Directed evolution gets bacteria designing new antibiotics for us
Evolution is an incredible process, allowing life to adapt to changes in its environment. In the 1990s, the lab of Frances Arnold showed how we can turn this process to our advantage by manipulating microbes into evolving in a certain way, which could lead to new drugs and other breakthroughs. The discovery earned Arnold the 2018 Nobel Prize in Chemistry, and now her team is using the technique to develop new antibiotics.
The team is tackling a particularly challenging aspect of creating new antibiotics – making a type of molecule structure known as a beta-lactam ring. These are essentially rings of atoms that can mess with a bacterium's ability to build the outer wall of its cell, effectively killing it, and they lie at the heart of many common antibiotics, such as penicillin.
But beta-lactam rings can be tricky to make. They start off as long chains of molecules that are then folded back over themselves to form a loop. Normally, chemists would have to add extra guide molecules to tell them where to fold, and then these have to be removed later, which just adds more steps to the process and more opportunities for errors to emerge.
So the researchers set out to streamline the process, offloading the hard work to enzymes. The team, working out of Caltech, used the directed evolution technique to guide enzymes to evolve in a particular way. Once they have them doing what they want, they can transfer the enzyme's genetic code into bacteria, which will produce those enzymes.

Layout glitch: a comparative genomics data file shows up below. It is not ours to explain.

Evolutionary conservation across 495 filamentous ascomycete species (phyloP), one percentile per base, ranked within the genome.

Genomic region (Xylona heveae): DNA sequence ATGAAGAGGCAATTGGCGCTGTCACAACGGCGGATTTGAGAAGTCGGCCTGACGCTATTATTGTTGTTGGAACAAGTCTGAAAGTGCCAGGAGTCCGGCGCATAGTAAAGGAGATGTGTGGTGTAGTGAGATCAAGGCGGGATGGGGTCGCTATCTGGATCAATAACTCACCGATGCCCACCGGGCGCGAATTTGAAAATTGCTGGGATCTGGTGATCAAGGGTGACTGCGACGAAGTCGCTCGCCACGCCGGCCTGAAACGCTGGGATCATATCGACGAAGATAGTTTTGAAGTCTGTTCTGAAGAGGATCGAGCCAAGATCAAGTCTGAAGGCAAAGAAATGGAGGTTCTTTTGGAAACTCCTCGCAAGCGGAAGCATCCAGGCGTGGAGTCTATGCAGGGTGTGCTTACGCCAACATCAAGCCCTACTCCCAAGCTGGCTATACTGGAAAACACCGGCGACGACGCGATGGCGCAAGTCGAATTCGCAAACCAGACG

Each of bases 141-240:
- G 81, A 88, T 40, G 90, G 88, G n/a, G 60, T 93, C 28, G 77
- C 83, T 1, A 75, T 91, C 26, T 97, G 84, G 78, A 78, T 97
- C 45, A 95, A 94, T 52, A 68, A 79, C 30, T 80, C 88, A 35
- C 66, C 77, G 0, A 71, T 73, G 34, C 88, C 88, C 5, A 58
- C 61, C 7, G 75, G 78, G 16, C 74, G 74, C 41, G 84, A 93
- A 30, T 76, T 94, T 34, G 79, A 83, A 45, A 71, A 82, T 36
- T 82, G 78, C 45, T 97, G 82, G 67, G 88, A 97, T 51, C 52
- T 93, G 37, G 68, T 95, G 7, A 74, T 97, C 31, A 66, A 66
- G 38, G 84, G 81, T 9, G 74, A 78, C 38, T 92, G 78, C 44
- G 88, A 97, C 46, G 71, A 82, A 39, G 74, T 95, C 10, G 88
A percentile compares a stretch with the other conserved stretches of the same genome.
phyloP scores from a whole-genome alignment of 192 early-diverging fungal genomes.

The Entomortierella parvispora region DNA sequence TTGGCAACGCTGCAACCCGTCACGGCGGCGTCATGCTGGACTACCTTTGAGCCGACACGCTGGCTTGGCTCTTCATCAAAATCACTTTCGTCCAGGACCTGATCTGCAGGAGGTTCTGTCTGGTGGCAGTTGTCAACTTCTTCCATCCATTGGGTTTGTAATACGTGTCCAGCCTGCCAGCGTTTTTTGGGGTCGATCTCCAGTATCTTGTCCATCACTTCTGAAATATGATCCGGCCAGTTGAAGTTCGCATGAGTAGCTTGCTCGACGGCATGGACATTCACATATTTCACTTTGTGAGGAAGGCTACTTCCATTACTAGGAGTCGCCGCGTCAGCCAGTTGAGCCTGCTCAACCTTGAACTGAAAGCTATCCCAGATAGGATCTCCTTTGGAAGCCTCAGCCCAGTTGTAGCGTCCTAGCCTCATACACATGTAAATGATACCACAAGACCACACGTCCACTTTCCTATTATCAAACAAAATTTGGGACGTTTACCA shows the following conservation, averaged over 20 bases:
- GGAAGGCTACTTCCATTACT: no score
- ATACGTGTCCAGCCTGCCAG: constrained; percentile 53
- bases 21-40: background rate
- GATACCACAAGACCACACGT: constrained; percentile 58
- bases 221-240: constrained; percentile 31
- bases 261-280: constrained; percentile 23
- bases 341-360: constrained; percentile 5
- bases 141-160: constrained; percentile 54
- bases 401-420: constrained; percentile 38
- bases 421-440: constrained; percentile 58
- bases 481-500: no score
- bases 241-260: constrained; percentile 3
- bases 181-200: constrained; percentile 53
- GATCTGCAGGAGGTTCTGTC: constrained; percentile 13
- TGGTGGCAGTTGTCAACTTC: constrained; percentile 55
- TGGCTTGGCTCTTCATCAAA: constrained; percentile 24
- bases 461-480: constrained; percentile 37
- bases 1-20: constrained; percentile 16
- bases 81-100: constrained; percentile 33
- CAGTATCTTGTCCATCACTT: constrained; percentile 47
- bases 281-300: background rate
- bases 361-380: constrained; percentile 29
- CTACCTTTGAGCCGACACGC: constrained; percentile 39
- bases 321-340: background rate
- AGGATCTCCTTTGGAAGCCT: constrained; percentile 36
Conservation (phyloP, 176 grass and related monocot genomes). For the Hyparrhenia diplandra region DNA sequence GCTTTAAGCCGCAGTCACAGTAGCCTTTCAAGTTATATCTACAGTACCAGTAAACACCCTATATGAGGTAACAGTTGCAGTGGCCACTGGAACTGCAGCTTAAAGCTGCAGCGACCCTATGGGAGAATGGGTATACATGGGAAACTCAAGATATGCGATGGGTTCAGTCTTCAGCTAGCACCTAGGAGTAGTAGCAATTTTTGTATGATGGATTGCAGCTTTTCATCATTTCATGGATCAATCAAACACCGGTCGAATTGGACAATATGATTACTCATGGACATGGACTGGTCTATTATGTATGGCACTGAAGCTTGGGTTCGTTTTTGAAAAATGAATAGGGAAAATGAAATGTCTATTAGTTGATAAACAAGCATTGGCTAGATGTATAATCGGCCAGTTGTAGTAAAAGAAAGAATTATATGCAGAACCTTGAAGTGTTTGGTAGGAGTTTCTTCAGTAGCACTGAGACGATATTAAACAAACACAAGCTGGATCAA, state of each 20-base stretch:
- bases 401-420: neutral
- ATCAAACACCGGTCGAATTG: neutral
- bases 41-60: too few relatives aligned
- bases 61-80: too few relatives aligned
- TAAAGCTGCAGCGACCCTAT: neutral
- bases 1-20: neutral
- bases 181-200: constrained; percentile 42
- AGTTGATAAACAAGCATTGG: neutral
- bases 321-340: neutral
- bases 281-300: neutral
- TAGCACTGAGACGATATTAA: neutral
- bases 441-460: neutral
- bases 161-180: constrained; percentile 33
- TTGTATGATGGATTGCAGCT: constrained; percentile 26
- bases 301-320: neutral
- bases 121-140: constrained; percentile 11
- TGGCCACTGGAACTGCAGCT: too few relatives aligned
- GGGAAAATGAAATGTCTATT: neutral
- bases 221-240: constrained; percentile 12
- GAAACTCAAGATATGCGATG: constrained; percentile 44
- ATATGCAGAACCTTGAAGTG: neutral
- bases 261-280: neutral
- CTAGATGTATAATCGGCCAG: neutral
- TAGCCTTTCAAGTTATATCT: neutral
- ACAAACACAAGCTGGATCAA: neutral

In this case, the team evolved an enzyme called cytochrome P450 so that it could build beta-lactams. They also made other enzymes that could build other types of these structures, including gamma-lactams and delta-lactams. The difference between those is how many atoms are in each – beta-lactams are made with three carbon atoms and one nitrogen atom, while gamma-lactams boost that to four carbon atoms and delta-lactams go one further.
"We're developing new enzymes with activity that cannot be found in nature," says Inha Cho, co-author of the study. "Lactams can be found in many different drugs, but especially in antibiotics, and we're always needing new ones."
The team says these enzymes are the most efficient ones they've ever made, with each one capable of producing up to a million beta-lactam molecules. These molecules are apparently ready for industrial use – which is good news, considering just how fast bacteria are developing resistance to our best antibiotics.
The research was published in the journal Science.